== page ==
Traprock mountain

Traprock (or basalt) mountains, ridges, (or just traps) are elevated landscape features made of trap rock, most often basalt. Basalt, due to its high quantity of iron, is a characteristically dark-colored rock that weathers to shades of red and purplish-red when exposed to the air. Basalt is the substance of many elevated topographic features worldwide (hills, mountains, ridges, rock formations, etc.). Landscape features composed of basalt may include:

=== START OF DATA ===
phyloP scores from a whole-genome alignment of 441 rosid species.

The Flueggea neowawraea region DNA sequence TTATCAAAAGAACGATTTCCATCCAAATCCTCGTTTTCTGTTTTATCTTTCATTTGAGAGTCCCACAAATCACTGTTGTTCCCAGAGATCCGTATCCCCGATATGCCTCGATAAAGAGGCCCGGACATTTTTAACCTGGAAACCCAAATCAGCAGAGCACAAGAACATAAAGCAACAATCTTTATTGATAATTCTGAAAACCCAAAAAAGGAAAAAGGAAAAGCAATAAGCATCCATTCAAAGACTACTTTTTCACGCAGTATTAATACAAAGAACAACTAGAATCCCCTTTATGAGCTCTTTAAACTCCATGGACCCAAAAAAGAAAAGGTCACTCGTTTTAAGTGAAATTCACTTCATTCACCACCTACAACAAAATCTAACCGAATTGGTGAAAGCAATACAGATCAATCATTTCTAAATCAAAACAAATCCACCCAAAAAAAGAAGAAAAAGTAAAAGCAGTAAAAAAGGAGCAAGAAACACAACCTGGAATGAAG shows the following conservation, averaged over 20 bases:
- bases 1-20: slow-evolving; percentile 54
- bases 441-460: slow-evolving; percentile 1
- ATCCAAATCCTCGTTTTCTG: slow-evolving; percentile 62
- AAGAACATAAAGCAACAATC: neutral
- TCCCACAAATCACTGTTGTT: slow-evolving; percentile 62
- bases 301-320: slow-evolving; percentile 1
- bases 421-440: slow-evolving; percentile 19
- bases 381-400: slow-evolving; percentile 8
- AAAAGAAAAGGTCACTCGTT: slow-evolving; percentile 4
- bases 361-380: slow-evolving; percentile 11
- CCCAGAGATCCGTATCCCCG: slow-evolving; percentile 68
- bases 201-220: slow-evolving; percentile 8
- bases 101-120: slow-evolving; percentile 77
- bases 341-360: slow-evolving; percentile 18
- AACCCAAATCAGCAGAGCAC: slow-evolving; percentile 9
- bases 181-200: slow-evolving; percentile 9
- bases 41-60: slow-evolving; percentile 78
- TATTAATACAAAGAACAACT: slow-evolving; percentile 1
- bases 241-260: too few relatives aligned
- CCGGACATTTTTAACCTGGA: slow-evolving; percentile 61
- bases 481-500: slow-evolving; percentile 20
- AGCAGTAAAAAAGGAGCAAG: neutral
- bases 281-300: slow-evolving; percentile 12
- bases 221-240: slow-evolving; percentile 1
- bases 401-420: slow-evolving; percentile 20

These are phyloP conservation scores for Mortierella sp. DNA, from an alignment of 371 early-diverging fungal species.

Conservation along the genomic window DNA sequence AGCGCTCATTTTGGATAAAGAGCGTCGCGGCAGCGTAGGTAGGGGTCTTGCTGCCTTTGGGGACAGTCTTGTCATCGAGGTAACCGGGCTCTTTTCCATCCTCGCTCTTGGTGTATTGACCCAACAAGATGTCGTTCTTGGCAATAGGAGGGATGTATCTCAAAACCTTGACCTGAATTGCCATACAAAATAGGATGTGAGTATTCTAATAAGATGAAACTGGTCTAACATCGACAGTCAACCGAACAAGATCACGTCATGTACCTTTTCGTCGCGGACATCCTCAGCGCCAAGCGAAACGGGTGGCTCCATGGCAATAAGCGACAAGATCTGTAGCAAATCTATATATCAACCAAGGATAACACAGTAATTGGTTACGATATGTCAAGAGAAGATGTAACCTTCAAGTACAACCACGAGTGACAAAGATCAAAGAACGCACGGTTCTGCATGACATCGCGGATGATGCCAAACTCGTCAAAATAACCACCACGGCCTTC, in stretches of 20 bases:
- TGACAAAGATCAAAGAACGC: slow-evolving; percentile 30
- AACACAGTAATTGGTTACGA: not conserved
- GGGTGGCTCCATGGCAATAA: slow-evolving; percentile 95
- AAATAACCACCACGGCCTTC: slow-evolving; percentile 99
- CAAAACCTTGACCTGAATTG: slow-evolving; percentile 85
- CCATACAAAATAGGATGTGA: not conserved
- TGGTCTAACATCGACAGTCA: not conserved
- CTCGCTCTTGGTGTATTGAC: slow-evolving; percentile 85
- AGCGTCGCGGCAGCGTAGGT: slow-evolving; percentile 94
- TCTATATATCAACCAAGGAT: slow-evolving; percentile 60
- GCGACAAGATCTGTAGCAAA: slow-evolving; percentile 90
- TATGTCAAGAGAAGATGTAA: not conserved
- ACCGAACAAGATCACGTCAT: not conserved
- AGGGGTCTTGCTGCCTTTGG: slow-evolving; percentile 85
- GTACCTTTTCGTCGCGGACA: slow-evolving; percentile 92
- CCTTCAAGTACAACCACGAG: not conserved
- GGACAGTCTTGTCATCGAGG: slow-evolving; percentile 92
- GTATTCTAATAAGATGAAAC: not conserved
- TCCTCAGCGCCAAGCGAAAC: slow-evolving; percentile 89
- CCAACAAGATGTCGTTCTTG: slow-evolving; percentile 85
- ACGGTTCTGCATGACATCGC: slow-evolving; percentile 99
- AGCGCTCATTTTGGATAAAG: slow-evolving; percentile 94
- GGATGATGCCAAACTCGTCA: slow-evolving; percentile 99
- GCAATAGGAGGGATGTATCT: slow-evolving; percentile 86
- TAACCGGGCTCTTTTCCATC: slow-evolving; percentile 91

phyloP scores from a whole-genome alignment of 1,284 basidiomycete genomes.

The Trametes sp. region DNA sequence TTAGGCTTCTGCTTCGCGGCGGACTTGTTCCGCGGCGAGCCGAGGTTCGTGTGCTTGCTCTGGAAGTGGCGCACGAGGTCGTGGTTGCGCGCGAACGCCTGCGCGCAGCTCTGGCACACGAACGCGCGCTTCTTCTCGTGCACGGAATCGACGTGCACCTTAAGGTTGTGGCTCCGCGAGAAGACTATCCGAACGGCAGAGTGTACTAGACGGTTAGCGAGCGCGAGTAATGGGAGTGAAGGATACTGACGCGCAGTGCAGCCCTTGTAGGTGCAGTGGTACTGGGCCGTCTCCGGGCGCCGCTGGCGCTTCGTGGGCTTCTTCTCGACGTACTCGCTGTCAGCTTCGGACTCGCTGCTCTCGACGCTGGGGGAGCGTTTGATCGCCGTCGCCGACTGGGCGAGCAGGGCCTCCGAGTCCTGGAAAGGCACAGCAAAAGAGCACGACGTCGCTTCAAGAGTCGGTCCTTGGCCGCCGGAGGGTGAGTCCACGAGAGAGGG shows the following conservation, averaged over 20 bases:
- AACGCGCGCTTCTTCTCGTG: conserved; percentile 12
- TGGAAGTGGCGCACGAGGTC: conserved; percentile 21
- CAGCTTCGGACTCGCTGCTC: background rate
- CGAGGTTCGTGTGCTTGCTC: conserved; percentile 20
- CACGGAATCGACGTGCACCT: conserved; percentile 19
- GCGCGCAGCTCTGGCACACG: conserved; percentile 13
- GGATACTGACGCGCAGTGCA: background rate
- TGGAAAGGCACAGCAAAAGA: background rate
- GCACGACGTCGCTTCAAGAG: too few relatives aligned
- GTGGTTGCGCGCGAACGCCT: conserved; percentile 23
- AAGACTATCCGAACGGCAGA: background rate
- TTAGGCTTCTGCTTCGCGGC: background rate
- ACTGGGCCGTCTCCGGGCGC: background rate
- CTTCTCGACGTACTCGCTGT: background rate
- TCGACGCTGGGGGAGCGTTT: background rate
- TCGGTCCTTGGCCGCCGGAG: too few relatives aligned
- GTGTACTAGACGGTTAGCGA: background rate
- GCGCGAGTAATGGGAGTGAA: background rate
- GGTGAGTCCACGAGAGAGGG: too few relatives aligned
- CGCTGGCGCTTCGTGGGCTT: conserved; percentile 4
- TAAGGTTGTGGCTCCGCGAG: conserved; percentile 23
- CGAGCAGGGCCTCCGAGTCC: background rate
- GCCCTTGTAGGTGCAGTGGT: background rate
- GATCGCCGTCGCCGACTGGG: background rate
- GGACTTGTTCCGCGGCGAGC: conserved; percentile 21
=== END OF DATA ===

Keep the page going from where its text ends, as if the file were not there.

• Elevated sections of prehistoric ocean floor that have been raised above sea level via plate tectonics
  • Prehistoric terrestrial lava floods that have become upended and/or exposed via faulting and erosion
  • Various surface volcanic landforms both recent and ancient.

Because basalt has a tendency to fracture at abrupt angles, topographic features made of basalt often have a "postpile" appearance. Basalt ridges make up hundreds of square miles of topographic features in the northwestern United States, from Wyoming to Oregon.

Notable landformsEdit

Prominent basalt ridges, mountains, buttes, canyons, and other landscape features include:

In the United StatesEdit

Other parts of the worldEdit

ReferencesEdit